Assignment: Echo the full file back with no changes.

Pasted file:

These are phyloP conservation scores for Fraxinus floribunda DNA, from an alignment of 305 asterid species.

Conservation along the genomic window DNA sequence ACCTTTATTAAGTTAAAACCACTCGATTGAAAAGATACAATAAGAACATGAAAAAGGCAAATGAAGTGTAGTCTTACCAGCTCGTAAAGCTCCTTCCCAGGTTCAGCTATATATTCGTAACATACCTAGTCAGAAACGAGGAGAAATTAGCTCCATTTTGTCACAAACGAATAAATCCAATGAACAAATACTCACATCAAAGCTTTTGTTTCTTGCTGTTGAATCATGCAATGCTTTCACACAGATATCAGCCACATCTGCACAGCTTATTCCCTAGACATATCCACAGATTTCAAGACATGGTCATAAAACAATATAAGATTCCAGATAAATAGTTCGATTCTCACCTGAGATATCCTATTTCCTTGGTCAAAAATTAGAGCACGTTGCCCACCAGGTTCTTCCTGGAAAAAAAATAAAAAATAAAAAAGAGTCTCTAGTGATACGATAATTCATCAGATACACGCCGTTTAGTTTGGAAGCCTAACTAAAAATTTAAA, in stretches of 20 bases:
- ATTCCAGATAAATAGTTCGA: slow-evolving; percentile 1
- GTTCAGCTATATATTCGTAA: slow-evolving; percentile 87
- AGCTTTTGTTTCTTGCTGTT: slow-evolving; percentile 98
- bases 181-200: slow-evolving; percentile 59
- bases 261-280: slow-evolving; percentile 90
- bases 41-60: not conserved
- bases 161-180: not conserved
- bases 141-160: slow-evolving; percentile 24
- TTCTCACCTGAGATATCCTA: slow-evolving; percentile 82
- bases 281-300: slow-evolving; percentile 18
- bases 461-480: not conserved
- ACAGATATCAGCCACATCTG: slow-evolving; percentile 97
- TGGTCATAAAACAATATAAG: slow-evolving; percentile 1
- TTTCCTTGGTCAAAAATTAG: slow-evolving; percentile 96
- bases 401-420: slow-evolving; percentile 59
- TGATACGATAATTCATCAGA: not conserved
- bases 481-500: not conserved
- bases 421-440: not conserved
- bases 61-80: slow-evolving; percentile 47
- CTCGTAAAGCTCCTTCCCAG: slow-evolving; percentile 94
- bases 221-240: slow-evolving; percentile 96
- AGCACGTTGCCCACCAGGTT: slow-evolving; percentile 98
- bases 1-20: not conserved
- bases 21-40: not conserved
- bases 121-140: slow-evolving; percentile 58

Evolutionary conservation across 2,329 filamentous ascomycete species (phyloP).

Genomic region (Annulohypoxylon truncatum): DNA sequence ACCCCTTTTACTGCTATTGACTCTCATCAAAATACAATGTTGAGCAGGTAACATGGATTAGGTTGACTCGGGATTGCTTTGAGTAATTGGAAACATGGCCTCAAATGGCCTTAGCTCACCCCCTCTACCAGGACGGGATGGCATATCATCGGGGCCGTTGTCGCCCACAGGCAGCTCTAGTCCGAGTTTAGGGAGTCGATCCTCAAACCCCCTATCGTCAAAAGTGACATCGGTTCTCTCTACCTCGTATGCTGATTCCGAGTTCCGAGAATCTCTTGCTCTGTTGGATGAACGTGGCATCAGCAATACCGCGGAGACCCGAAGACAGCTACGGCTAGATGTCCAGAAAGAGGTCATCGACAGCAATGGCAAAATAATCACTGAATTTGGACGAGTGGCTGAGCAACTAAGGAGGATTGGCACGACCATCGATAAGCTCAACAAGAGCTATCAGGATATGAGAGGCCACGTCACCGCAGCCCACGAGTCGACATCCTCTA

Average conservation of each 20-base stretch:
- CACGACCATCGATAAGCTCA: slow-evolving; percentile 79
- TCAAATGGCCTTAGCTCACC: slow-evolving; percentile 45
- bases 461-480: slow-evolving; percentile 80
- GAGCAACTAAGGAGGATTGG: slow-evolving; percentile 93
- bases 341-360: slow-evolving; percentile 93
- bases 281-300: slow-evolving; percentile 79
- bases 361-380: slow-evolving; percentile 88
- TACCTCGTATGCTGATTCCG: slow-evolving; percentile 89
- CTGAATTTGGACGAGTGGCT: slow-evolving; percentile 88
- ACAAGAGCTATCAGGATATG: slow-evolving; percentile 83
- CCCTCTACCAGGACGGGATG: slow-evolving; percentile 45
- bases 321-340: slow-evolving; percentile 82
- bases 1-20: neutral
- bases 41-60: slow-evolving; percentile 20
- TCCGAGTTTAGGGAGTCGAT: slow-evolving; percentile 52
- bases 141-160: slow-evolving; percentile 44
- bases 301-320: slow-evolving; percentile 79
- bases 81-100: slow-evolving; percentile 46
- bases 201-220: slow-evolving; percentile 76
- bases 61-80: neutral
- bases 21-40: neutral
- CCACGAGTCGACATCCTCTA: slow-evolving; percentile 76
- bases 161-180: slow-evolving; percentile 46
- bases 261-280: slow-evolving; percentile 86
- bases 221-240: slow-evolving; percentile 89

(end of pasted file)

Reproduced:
These are phyloP conservation scores for Fraxinus floribunda DNA, from an alignment of 305 asterid species.

Conservation along the genomic window DNA sequence ACCTTTATTAAGTTAAAACCACTCGATTGAAAAGATACAATAAGAACATGAAAAAGGCAAATGAAGTGTAGTCTTACCAGCTCGTAAAGCTCCTTCCCAGGTTCAGCTATATATTCGTAACATACCTAGTCAGAAACGAGGAGAAATTAGCTCCATTTTGTCACAAACGAATAAATCCAATGAACAAATACTCACATCAAAGCTTTTGTTTCTTGCTGTTGAATCATGCAATGCTTTCACACAGATATCAGCCACATCTGCACAGCTTATTCCCTAGACATATCCACAGATTTCAAGACATGGTCATAAAACAATATAAGATTCCAGATAAATAGTTCGATTCTCACCTGAGATATCCTATTTCCTTGGTCAAAAATTAGAGCACGTTGCCCACCAGGTTCTTCCTGGAAAAAAAATAAAAAATAAAAAAGAGTCTCTAGTGATACGATAATTCATCAGATACACGCCGTTTAGTTTGGAAGCCTAACTAAAAATTTAAA, in stretches of 20 bases:
- ATTCCAGATAAATAGTTCGA: slow-evolving; percentile 1
- GTTCAGCTATATATTCGTAA: slow-evolving; percentile 87
- AGCTTTTGTTTCTTGCTGTT: slow-evolving; percentile 98
- bases 181-200: slow-evolving; percentile 59
- bases 261-280: slow-evolving; percentile 90
- bases 41-60: not conserved
- bases 161-180: not conserved
- bases 141-160: slow-evolving; percentile 24
- TTCTCACCTGAGATATCCTA: slow-evolving; percentile 82
- bases 281-300: slow-evolving; percentile 18
- bases 461-480: not conserved
- ACAGATATCAGCCACATCTG: slow-evolving; percentile 97
- TGGTCATAAAACAATATAAG: slow-evolving; percentile 1
- TTTCCTTGGTCAAAAATTAG: slow-evolving; percentile 96
- bases 401-420: slow-evolving; percentile 59
- TGATACGATAATTCATCAGA: not conserved
- bases 481-500: not conserved
- bases 421-440: not conserved
- bases 61-80: slow-evolving; percentile 47
- CTCGTAAAGCTCCTTCCCAG: slow-evolving; percentile 94
- bases 221-240: slow-evolving; percentile 96
- AGCACGTTGCCCACCAGGTT: slow-evolving; percentile 98
- bases 1-20: not conserved
- bases 21-40: not conserved
- bases 121-140: slow-evolving; percentile 58

Evolutionary conservation across 2,329 filamentous ascomycete species (phyloP).

Genomic region (Annulohypoxylon truncatum): DNA sequence ACCCCTTTTACTGCTATTGACTCTCATCAAAATACAATGTTGAGCAGGTAACATGGATTAGGTTGACTCGGGATTGCTTTGAGTAATTGGAAACATGGCCTCAAATGGCCTTAGCTCACCCCCTCTACCAGGACGGGATGGCATATCATCGGGGCCGTTGTCGCCCACAGGCAGCTCTAGTCCGAGTTTAGGGAGTCGATCCTCAAACCCCCTATCGTCAAAAGTGACATCGGTTCTCTCTACCTCGTATGCTGATTCCGAGTTCCGAGAATCTCTTGCTCTGTTGGATGAACGTGGCATCAGCAATACCGCGGAGACCCGAAGACAGCTACGGCTAGATGTCCAGAAAGAGGTCATCGACAGCAATGGCAAAATAATCACTGAATTTGGACGAGTGGCTGAGCAACTAAGGAGGATTGGCACGACCATCGATAAGCTCAACAAGAGCTATCAGGATATGAGAGGCCACGTCACCGCAGCCCACGAGTCGACATCCTCTA

Average conservation of each 20-base stretch:
- CACGACCATCGATAAGCTCA: slow-evolving; percentile 79
- TCAAATGGCCTTAGCTCACC: slow-evolving; percentile 45
- bases 461-480: slow-evolving; percentile 80
- GAGCAACTAAGGAGGATTGG: slow-evolving; percentile 93
- bases 341-360: slow-evolving; percentile 93
- bases 281-300: slow-evolving; percentile 79
- bases 361-380: slow-evolving; percentile 88
- TACCTCGTATGCTGATTCCG: slow-evolving; percentile 89
- CTGAATTTGGACGAGTGGCT: slow-evolving; percentile 88
- ACAAGAGCTATCAGGATATG: slow-evolving; percentile 83
- CCCTCTACCAGGACGGGATG: slow-evolving; percentile 45
- bases 321-340: slow-evolving; percentile 82
- bases 1-20: neutral
- bases 41-60: slow-evolving; percentile 20
- TCCGAGTTTAGGGAGTCGAT: slow-evolving; percentile 52
- bases 141-160: slow-evolving; percentile 44
- bases 301-320: slow-evolving; percentile 79
- bases 81-100: slow-evolving; percentile 46
- bases 201-220: slow-evolving; percentile 76
- bases 61-80: neutral
- bases 21-40: neutral
- CCACGAGTCGACATCCTCTA: slow-evolving; percentile 76
- bases 161-180: slow-evolving; percentile 46
- bases 261-280: slow-evolving; percentile 86
- bases 221-240: slow-evolving; percentile 89